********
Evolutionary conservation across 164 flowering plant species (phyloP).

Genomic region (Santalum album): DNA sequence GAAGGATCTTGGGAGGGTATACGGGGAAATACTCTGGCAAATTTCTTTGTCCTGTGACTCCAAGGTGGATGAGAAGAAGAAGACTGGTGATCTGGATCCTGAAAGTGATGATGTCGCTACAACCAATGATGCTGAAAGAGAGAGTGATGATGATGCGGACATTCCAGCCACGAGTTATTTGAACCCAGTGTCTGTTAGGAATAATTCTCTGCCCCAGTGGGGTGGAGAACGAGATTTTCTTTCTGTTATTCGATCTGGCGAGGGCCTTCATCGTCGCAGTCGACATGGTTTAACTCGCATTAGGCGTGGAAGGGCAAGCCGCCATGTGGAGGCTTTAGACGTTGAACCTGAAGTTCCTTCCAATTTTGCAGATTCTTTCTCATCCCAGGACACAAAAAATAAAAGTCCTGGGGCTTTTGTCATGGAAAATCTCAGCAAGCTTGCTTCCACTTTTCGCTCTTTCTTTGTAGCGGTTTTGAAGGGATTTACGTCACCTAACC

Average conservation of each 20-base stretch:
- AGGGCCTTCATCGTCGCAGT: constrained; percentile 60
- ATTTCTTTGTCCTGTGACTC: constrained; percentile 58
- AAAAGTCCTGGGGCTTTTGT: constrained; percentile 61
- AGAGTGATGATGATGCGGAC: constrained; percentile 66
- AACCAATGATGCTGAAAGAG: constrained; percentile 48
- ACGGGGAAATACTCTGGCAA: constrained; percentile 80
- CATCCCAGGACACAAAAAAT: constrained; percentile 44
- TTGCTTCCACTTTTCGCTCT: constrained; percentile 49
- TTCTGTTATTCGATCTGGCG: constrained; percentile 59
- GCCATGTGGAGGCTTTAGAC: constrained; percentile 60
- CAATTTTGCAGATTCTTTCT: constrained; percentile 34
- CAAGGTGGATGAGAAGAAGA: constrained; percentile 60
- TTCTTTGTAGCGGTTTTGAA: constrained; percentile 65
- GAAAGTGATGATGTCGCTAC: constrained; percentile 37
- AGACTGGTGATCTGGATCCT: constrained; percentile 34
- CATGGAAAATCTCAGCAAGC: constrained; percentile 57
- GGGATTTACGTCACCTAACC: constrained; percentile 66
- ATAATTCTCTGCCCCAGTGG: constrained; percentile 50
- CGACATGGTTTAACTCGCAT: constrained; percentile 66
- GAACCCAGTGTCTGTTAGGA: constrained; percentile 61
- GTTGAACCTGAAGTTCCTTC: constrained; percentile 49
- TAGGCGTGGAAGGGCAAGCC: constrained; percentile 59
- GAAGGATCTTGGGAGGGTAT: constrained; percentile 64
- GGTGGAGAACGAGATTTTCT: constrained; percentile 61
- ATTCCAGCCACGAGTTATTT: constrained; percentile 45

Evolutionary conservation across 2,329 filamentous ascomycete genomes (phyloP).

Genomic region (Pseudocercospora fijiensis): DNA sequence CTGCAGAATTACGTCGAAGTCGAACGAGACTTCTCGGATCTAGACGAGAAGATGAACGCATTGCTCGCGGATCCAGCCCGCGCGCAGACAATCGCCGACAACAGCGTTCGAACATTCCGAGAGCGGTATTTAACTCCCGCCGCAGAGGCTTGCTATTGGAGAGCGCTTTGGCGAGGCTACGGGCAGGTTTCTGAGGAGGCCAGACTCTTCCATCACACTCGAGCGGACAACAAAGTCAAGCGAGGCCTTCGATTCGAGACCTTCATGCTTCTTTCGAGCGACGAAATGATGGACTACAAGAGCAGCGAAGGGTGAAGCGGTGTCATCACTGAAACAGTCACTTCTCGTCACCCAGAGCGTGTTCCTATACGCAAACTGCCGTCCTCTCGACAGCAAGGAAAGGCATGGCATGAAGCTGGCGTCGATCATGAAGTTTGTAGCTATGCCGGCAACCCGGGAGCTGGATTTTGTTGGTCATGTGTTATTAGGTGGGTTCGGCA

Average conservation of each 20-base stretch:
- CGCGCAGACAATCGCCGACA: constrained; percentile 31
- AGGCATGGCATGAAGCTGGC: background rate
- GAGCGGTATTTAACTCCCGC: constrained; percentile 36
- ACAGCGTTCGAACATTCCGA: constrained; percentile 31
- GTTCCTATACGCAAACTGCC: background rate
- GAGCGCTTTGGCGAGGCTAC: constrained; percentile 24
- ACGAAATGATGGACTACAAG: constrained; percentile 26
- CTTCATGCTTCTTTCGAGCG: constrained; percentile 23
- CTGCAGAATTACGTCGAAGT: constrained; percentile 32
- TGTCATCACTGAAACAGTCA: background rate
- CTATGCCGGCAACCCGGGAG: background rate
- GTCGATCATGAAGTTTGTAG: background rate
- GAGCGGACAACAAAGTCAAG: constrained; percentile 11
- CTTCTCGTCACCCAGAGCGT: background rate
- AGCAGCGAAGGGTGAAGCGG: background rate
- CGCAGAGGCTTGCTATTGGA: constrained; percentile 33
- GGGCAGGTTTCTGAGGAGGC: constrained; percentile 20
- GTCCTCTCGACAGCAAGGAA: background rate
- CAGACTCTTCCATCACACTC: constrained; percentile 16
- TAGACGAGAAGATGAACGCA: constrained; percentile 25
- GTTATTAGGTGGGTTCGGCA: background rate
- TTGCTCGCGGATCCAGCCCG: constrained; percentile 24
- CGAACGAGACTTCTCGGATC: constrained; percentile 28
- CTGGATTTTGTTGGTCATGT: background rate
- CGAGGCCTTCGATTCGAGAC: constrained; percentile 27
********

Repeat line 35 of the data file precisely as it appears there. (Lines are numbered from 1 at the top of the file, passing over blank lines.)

- ACAGCGTTCGAACATTCCGA: constrained; percentile 31